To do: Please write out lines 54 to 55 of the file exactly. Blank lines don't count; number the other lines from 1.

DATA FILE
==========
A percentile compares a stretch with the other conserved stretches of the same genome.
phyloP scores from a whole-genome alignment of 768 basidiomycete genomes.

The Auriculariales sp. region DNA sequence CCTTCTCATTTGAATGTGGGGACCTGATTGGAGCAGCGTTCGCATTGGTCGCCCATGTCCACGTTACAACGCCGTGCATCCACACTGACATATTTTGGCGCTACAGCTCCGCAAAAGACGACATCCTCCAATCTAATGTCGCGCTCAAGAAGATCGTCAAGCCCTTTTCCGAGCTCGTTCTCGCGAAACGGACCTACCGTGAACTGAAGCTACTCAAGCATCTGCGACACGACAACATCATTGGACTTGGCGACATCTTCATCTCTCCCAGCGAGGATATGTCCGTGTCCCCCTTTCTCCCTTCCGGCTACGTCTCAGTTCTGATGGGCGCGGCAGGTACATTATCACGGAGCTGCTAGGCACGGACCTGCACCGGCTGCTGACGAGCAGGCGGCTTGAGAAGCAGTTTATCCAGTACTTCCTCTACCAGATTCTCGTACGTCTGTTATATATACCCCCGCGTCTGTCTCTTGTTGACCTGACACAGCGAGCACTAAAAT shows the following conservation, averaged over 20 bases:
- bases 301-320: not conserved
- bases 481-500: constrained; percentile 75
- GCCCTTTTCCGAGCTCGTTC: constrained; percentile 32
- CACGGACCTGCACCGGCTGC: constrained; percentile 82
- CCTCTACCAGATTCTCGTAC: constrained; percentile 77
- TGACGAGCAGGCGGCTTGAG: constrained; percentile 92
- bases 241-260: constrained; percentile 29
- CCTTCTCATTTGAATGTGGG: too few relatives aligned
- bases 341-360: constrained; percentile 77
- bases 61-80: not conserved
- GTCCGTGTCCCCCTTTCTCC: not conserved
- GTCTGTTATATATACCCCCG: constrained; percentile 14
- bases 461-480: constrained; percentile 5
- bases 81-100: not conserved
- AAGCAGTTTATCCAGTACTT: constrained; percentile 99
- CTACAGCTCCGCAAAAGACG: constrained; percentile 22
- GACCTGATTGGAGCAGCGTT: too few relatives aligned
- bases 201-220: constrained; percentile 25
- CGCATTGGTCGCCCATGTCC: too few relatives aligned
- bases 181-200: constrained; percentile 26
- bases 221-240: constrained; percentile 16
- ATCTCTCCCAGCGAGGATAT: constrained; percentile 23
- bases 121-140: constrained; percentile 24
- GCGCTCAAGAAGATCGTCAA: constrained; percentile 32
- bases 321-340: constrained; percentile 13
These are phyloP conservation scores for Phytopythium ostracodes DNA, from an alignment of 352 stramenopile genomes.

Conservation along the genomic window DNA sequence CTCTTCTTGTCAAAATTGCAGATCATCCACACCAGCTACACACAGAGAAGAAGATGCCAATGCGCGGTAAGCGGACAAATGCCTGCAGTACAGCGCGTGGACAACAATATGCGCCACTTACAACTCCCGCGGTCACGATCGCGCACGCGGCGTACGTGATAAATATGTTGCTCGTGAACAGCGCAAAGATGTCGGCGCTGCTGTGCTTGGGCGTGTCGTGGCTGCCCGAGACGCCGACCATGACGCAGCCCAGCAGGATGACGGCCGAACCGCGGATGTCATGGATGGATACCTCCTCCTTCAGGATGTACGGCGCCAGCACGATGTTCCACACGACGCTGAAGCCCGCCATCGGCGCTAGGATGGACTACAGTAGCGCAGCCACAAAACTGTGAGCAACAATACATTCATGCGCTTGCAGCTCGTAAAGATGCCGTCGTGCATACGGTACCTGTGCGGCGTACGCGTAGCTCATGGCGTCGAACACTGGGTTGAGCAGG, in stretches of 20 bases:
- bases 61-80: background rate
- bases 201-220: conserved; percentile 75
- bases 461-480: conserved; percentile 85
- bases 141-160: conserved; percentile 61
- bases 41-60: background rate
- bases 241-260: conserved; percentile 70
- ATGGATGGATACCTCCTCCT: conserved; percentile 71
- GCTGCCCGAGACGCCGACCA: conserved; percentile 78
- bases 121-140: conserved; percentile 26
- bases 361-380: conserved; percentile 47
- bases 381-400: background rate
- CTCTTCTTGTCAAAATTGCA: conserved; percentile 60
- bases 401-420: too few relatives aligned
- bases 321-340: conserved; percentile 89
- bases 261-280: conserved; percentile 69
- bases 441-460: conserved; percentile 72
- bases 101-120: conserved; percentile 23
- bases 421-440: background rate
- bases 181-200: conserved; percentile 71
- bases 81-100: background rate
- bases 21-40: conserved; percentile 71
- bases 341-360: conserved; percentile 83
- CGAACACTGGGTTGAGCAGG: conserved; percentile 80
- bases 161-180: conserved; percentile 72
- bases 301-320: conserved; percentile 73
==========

- bases 161-180: conserved; percentile 72
- bases 301-320: conserved; percentile 73